It’s the first class of my Spring Sacred Ritual session. Ladies of varying ages, enter the room. Hesitant, and curious. A few appear unsure, as if they are in the wrong place, one or two are down right impatient to get started, and a couple are silent and thoughtful as they take in the sights and sounds.
The beginning of every session fills me with awe, wonder and expectation. Awe and wonder because they have come, expectation because of all that I will receive within the sacred confines of circling together. An ova of birthing the sheer potentiality of divine feminine within each of us. And as close to authentic hands on mothering as I will experience ever. I am giddy with anticipation. Much like a child on Christmas morning as brilliant, twinkling lights are suddenly illumined.
Over time I have refined the course so that the blending of activities keeps everyone motivated and connected through interactive “play.” And though I attempt to be fully present in each exercise, meditation or visualization, as the presupposed matriarchal figure I am unable to completely let go.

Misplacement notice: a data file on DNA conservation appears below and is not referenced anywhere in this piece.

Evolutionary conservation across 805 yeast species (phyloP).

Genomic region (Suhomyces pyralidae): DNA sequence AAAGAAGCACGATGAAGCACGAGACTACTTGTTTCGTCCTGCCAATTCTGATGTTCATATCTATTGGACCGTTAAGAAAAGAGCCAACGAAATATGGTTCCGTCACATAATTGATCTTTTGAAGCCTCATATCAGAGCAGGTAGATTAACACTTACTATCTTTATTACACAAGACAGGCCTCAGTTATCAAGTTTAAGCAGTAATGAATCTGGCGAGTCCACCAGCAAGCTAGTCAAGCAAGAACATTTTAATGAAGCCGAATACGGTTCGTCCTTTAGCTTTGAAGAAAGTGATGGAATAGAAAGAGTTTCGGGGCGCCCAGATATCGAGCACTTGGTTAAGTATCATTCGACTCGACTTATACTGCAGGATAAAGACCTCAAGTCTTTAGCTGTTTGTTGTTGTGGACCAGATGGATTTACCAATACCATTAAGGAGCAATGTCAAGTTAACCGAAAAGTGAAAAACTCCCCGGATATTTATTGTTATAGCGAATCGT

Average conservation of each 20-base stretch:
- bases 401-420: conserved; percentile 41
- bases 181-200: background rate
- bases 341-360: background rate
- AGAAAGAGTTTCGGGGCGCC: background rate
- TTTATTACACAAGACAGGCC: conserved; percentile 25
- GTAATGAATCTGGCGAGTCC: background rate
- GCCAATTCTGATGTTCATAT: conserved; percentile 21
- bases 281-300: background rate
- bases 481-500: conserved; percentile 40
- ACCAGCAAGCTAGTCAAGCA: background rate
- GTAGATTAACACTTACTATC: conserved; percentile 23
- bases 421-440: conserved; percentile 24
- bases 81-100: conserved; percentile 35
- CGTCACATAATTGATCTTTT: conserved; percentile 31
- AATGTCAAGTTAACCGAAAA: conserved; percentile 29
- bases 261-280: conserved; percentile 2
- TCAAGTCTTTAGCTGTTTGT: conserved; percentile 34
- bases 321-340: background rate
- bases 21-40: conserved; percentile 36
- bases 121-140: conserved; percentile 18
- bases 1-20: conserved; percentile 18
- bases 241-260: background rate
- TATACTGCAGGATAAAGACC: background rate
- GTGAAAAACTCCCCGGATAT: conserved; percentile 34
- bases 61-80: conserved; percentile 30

It’s almost too painful to observe some who persistently struggle to connect with their inner knowing. You can see the determination in their eyes, the need in their hearts, and the desire in their voice[s]. I wrestle within myself to want to grab hold and cradle them assuringly til they recover their authentic heart, and inner peace. Feeling as if each and every one is my own dear child.
From where I am in my own journey, I am experiencing more impassioned, and tearful sentimentality. At times I must remove myself so the emotion welling up will not break loose at inappropriate moments. I suspect my own mother issues may be rising to the surface. I try not to project my own neediness, and yearning for [what I call] the missing mother syndrome.
By the end of our time together, the once hesitant are now reluctant to depart. They feel something they’ve not felt before. The connection is strong. Her divine feminine self has once again worked her magick. The mother in us all has emerged–just a bit. Her work here is done for today. But she is ever vigilant, and waits patiently and lovingly just beyond the veil for our cry. “Mother, please come, I need your help.”
Lolly O’Dea has been a writer/editor, and a massage therapist for over 20 years. She has spent the last number of years creating and presenting seminars and “playshops” for Stress Management, Energetic Body Healing, Breathwork, Spirit and Creativity, Croning, StoryTelling and Labyrinth Design and Building.